If you’re in the area, stop and do some exploring of your own in Shawnee. The Tecumseh is just one building in a group of that are worth exploring.
The Wesley Chapel Church is located in the Hocking Hills area of Ohio. Some may find it sad that this old church is falling apart. I found it interesting.
There are many churches still standing built in the same time period all around Ohio. They are giant churches made with stone and brick masonry and they probably will be there for 100’s of more years.
This church is just a clapboard building that poor homesteaders put together in the rugged Hocking Hills. With this construction in mind, it’s a wonder that it’s still standing today.
The pioneers that attended this church were a different breed and this church was likely one of the most cherished places in the area.
The interior shows the serious signs of impending doom. You cannot tell in the photo, but there is a giant bow in the middle of the floor. The cross has been vandalized with paint and windows are broken out. The long altar makes you wonder how many prayers were prayed and what they were praying for so many years ago.
Most who attended this church have either passed or moved on to much more modern amenities. Most of the property in the area is for recreation with campgrounds and rental cabins surrounding the area. I don’t feel much sadness for it’s decay, but I’m happy I was able to see it.
This photo is one of my top favorites for the Winter of 2016.
I’ve spotted it while driving by many times before, but the snow and the evening sky made it perfect. I had my wife watch for traffic coming behind us, grabbed the camera and shot out the drivers window.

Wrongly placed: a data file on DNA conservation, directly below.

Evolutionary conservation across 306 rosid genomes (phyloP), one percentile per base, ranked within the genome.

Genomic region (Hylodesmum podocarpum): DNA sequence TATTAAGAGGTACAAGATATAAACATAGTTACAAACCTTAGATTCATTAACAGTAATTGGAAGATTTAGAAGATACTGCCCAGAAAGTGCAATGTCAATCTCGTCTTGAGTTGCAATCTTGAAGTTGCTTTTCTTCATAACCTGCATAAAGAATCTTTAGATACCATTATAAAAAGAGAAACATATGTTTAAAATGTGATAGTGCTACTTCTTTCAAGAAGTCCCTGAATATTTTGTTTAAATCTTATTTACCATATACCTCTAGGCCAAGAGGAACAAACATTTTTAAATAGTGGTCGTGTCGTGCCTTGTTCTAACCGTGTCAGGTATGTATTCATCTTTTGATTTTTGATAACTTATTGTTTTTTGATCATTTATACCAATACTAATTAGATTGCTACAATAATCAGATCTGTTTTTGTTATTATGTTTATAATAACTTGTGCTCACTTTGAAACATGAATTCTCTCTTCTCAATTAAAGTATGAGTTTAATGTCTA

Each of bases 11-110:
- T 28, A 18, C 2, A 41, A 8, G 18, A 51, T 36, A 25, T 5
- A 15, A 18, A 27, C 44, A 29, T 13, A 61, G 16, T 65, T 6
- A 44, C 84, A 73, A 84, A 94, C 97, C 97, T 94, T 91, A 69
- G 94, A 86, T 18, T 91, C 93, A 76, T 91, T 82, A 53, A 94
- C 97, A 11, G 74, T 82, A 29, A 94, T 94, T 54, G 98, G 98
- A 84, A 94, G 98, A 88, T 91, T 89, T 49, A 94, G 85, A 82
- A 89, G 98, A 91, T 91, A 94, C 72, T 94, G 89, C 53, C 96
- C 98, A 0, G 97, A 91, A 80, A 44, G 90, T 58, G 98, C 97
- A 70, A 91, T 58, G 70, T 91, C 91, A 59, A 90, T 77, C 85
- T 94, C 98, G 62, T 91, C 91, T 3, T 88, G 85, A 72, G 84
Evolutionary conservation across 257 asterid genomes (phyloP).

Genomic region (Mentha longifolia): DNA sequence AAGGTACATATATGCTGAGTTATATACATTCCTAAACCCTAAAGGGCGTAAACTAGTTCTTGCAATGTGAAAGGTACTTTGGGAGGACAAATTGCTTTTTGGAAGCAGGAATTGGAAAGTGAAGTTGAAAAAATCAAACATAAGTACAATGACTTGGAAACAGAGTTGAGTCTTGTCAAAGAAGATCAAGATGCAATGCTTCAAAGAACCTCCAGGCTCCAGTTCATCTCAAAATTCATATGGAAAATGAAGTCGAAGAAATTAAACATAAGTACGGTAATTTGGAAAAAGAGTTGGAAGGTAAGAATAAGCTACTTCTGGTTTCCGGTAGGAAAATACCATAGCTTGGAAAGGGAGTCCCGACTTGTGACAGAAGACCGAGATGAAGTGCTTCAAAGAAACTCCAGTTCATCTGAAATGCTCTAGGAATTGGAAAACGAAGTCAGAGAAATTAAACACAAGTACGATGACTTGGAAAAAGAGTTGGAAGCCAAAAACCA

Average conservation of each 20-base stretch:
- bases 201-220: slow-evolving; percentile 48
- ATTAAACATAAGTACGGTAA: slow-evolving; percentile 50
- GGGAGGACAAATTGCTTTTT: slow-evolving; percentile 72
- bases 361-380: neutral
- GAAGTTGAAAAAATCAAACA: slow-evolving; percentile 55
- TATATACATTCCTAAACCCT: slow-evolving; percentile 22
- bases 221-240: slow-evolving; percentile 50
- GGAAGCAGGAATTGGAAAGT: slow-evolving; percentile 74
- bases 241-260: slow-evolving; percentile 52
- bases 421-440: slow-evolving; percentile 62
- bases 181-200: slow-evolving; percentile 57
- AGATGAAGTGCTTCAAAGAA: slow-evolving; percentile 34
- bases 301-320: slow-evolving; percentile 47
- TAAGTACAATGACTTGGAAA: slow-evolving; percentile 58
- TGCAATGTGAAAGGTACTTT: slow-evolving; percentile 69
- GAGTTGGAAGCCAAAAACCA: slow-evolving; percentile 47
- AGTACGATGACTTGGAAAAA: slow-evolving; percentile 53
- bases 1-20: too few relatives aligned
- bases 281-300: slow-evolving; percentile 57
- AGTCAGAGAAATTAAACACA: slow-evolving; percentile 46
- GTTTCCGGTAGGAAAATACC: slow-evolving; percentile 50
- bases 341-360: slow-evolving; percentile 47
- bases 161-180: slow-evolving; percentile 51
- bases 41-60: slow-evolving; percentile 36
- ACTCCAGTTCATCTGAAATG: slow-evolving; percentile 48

It was exciting to see the capture come to life as I opened it in Photoshop and began to manipulate it into what my mind seen.
Shawnee, Ohio is an old boom town that went bust in the “Cities Of Black Diamonds” area of Southeast Ohio. There’s a lot of history to it, but I have yet to talk to a true expert on the subject. A Google search will give you the history. I’ll tell you my experience from what it’s like now.
As you can imagine, a ghost town is susceptible to trespassers of all sorts. It wasn’t surprising to see signs warning visitors away. The place had deteriorated so far that I wondered if the sign was really needed anymore.
I didn’t find anything to lead me to believe the place was haunted. I would say that it was haunting. There were so many things that were just out of place.
There were children running around playing, then they would disappear. They weren’t harming anything, but they didn’t speak when I greeted them. It just seems that children would face a lot of dangers in the area and that you wouldn’t see them.
There were many things out of place. Store windows were loaded with antiques as if at some point, the owners had tried to recreate what the stores would have sold. Kind of a museum effect. The thing was, the museum style setups had also got really old.
Broken glass was common, but it was not from vandalism. The buildings had settled so bad that it was popping out of the frames.
A look up gave this view of a somewhat intact porch with windows and a door, but no building behind it.
For reasons unknown to me, a broken statue of Jesus was kept in this store window. The peeling paint revealing red and the missing arms made it very odd and haunting.
Someday I want to talk to a person who really understands the history. I’m curious about the future of a place like this too. It would seem the entire town fits the bill for historical significance.
For more photos of Shawnee, there are a few from a past visit in the Perry County Section of my Ohio Photography Project.
If you follow the trails in a couple of miles, you’ll come to a large abandoned farm. It was a huge operation and today, there’s not even a road left leading to it. There is a large house, old farm equipment, and many outbuildings just rotting away.
I find it interesting how nature will always reclaim everything if you let it. Most of the reserve is full of evidence of that happening. From scrub land trying to become a forest, old Indian mounds, and then this farm.